According to his friends and longtime political associates, there are two John Savages. The first is the private man, whom they describe as warm and compassionate, a doting grandfather, an affable golf companion. The second is the public Savage, who during a tumultuous four-year term as Nova Scotia’s premier often came across as aloof, arrogant, even condescending. That prickly persona did little to help Savage sell a series of unpopular measures introduced by his government—including health-care and education cuts, municipal amalgamations and an attack on the province’s deeply entrenched system of political patronage. Instead, the Welsh-born physician became the intensely personal focus of public outrage—and internal party strife. Acknowledging as much, the 64-year-old Savage last week abruptly declared his intention to resign as soon as a successor could be chosen. “I was obviously unpopular,” said Savage in an interview with Maclean’s the day after his announcement. “I think it’s fair to say that the party will do better without me.”
Savage’s surprise departure came just one week after the release of a poll showing the Liberals trailing the Conservatives for the first time since the 1993 provincial election. According to the poll, by Halifax-based Corporate Research Associates, 32 per cent of decided voters supported the Tories, com-
pared with 25 per cent for the Liberals and 21 per cent for the NDR Those results, coming in what should be an election year, brought renewed grumbling from many rank-and-file Liberals—the same people who in 1995 had forced Savage to endure a leadership review even though, only two years earlier, he had led the Liberals in a rout of a scandal-ridden Conservative government, taking 40 of the province’s 52 seats. Savage survived the revolt—although in a move that further enraged the dissidents, the party executive declined to disclose his margin of victory.
Savage’s fall from grace began almost from the point that he won office. He campaigned as a traditional Liberal who vowed to make job creation his top priority.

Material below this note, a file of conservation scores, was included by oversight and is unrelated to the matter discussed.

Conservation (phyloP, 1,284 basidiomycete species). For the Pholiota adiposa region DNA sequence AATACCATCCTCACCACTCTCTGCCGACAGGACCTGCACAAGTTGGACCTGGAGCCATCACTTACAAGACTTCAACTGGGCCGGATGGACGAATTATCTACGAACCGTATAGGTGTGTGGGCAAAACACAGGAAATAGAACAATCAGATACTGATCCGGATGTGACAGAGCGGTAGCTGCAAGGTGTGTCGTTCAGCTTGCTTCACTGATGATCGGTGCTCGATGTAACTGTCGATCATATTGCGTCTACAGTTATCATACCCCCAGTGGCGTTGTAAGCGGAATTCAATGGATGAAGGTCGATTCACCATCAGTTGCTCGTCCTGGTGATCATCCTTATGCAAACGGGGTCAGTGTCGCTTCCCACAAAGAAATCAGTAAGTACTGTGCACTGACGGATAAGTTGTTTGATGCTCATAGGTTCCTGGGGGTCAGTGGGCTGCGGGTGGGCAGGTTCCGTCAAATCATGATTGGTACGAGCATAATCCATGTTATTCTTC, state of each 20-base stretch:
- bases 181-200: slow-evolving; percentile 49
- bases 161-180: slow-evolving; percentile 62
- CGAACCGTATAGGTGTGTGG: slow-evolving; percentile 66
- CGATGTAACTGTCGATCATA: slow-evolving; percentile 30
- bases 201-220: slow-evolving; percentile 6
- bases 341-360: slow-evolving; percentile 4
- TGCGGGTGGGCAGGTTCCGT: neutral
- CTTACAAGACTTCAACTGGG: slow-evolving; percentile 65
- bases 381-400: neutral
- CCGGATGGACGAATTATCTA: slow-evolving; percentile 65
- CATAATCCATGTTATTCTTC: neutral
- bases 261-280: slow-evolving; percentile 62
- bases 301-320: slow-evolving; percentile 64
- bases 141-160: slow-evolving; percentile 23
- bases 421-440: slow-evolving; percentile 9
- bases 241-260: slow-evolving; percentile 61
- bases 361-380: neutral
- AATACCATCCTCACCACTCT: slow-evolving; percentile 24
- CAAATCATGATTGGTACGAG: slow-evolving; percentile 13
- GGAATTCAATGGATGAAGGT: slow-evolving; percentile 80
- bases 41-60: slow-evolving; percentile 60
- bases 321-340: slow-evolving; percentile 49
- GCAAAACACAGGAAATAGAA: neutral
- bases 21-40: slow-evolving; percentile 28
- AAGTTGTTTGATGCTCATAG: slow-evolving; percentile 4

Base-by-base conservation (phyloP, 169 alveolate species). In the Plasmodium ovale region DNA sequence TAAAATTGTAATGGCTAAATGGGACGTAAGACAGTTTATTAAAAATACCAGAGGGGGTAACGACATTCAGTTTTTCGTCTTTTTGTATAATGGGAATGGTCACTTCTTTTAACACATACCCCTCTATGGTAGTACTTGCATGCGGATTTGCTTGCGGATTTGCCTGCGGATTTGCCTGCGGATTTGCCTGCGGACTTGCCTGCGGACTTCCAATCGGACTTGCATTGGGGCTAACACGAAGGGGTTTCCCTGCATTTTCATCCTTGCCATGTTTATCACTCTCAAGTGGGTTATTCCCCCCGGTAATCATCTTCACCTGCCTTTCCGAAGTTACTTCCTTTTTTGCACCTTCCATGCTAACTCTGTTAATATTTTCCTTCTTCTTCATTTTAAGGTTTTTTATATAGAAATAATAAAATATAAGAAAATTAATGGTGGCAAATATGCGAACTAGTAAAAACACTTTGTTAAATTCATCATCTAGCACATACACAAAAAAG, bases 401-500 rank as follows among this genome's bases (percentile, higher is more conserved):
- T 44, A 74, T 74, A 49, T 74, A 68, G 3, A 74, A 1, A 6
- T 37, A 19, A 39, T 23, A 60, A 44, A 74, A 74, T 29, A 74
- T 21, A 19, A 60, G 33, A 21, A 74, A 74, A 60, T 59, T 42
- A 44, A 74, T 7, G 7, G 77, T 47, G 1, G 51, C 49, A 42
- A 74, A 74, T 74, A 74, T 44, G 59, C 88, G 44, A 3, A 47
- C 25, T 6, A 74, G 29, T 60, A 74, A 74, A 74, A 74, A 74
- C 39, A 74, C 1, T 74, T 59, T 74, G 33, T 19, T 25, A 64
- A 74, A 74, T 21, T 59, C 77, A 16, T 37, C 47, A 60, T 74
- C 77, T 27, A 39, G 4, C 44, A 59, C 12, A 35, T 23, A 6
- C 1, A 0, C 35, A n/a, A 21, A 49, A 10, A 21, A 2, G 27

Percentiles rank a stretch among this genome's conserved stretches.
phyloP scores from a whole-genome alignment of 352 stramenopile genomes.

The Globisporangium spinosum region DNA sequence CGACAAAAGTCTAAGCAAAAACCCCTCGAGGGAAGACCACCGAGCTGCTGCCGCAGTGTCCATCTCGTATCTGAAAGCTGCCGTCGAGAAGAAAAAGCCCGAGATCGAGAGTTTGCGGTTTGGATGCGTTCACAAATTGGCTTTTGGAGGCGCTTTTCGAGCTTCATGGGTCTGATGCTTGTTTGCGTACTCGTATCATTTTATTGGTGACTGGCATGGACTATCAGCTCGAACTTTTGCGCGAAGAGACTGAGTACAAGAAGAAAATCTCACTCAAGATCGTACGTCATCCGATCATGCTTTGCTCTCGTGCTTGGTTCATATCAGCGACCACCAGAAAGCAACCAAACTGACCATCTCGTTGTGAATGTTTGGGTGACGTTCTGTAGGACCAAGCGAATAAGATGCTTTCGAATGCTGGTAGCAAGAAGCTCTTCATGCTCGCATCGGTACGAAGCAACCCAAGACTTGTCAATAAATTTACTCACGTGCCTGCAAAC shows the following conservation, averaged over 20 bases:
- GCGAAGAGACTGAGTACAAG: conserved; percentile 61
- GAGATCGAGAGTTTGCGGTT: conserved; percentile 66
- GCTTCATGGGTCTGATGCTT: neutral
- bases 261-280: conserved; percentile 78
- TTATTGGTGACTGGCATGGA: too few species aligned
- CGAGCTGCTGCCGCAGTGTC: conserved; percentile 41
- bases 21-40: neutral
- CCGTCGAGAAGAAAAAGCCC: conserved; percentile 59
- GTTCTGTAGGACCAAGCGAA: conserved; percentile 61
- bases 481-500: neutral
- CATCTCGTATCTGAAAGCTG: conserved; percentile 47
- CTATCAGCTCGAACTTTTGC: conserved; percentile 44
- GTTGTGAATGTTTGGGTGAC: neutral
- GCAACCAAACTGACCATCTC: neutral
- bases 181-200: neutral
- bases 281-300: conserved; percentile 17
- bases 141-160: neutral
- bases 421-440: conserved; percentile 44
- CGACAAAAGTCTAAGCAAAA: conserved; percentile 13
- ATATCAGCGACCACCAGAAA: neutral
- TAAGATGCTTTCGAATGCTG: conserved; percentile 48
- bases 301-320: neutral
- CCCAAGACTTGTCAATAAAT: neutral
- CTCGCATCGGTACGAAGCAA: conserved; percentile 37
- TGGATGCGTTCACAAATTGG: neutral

Inheriting a $471-million deficit, he instead set upon the grim task of cutting government spending.
Hospitals closed, older teachers were forced out of their jobs and civil servants saw their wages cut. Party insiders say that it was a program that Savage found distasteful— a point the premier alluded to in his resignation speech when he said that he did not enter political life to cut budgets. Savage did, though, carry through on at least one other key promise: breaking the time-honored Nova Scotia tradition of firing the previous generation of political appointees and re-
placing them with his own supporters. According to Agar Adamson, a political scientist at Acadia University in Wolfville, that move proved especially unpopular in rural Nova Scotia where “some Liberals, after being locked out for 14 years, figured it was their turn at the trough.”
Other premiers, of course, have taken similarly unpopular measures and thrived politically. And Savage might have done so had he enjoyed Ralph Klein’s ability to connect with the Alberta electorate or Frank McKenna’s command over his New Brunswick Liberal party. But even Savage loyalists such as Annette Marshall, who served as co-chairman of the Liberal election campaign in 1993, acknowledge that the premier sometimes lacked the common touch. In a province that has shown a pen; chant for back-slapping politicians, Marshall says that Savage stands out as someone who doesn’t work a room well, doesn’t schmooze well.” Others provide a harsher g assessment. “He was very naive about politics,” says one senior Liberal organizer. “He told me once that he wanted to be a nonpartisan premier—it’s just not possible. Your base in politics is your party. He had absolutely no roots in the party.”
Although the party executive has yet to set a date for a convention, there is no shortage of likely candidates. Two longtime Nova Scotia MPs—Russell MacLellan and Ron MacDonald—were seriously considering a shift to provincial politics. Several members of Savage’s cabinet are also touted as possible successors, including Health Minister Bernie Boudreau and Transportation Minister Don Downe.
But this being Nova Scotia, the immediate question asked in political circles after Savage’s announcement was: what is he getting? It was perhaps a natural response, given that Savage’s two immediate predecessors both received patronage appointments— John Buchanan to the Senate and Donald Cameron as Canada’s consul in Boston. Everyone from Prime Minister Jean Chrétien to Savage himself insisted last week that no sinecures had been sought or offered. Savage, while ruling out such obvious patronage plums as a Senate seat, allowed that “if there was a job in which my experience could be used for the benefit of Canada or Nova Scotia, I would be sorely tempted.” In the meantime, he says he wants to spend some time getting reacquainted with his grandchildren, playing golf and generally “stopping and smelling the roses.” After four years of ducking political flak—both from the public and his own party—it sounded like a welcome game plan.
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